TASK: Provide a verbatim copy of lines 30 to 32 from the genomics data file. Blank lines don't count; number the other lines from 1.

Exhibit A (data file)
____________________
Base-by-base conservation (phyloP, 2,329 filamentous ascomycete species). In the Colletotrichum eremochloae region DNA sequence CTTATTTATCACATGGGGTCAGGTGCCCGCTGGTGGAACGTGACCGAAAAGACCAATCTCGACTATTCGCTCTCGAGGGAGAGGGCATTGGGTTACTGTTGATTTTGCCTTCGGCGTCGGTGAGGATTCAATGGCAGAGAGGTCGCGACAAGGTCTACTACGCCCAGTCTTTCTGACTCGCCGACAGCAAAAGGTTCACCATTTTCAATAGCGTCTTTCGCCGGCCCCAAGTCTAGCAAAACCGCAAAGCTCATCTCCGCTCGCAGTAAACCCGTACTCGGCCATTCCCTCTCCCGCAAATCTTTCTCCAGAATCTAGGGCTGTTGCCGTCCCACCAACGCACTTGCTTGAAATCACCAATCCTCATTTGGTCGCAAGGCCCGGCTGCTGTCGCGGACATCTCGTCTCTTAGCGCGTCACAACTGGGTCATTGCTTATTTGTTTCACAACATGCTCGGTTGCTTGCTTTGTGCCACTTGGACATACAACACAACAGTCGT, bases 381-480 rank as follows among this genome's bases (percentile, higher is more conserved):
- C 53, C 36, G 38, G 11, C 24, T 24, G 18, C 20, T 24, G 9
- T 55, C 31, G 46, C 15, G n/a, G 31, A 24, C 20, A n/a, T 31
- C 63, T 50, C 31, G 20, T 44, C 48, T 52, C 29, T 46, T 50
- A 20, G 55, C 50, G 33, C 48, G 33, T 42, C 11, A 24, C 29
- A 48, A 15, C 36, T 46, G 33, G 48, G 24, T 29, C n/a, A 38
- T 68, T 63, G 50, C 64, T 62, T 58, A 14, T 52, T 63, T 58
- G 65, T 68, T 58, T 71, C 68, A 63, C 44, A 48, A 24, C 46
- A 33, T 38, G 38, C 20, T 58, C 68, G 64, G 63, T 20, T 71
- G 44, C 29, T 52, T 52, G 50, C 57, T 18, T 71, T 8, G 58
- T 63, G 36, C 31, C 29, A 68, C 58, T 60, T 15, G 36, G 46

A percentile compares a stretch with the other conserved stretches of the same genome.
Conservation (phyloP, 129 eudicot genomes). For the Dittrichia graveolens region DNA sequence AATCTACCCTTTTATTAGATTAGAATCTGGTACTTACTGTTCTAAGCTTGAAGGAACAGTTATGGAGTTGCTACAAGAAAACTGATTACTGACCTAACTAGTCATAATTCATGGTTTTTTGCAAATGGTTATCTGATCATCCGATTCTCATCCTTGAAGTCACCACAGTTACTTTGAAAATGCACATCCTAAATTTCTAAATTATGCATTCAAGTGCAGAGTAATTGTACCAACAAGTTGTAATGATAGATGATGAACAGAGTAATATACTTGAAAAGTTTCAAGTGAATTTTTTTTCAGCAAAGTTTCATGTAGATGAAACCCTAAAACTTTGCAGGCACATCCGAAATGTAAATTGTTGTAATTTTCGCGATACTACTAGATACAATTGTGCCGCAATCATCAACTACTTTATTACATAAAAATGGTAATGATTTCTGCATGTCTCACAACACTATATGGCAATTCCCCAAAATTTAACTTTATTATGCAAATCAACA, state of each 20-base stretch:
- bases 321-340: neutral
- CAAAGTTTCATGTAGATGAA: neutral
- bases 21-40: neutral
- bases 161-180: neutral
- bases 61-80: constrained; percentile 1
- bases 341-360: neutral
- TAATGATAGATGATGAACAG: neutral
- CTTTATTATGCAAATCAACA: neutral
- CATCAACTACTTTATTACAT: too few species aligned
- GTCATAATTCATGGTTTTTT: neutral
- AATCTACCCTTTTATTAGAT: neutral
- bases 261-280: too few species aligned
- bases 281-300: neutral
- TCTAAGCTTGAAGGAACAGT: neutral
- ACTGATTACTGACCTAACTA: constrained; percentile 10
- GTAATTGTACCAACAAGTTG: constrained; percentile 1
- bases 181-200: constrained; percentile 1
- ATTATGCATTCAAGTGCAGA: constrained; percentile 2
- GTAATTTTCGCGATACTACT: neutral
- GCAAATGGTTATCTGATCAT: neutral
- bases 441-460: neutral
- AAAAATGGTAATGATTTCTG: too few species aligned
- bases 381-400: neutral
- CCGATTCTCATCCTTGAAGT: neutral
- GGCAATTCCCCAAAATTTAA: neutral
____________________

- bases 181-200: constrained; percentile 1
- ATTATGCATTCAAGTGCAGA: constrained; percentile 2
- GTAATTTTCGCGATACTACT: neutral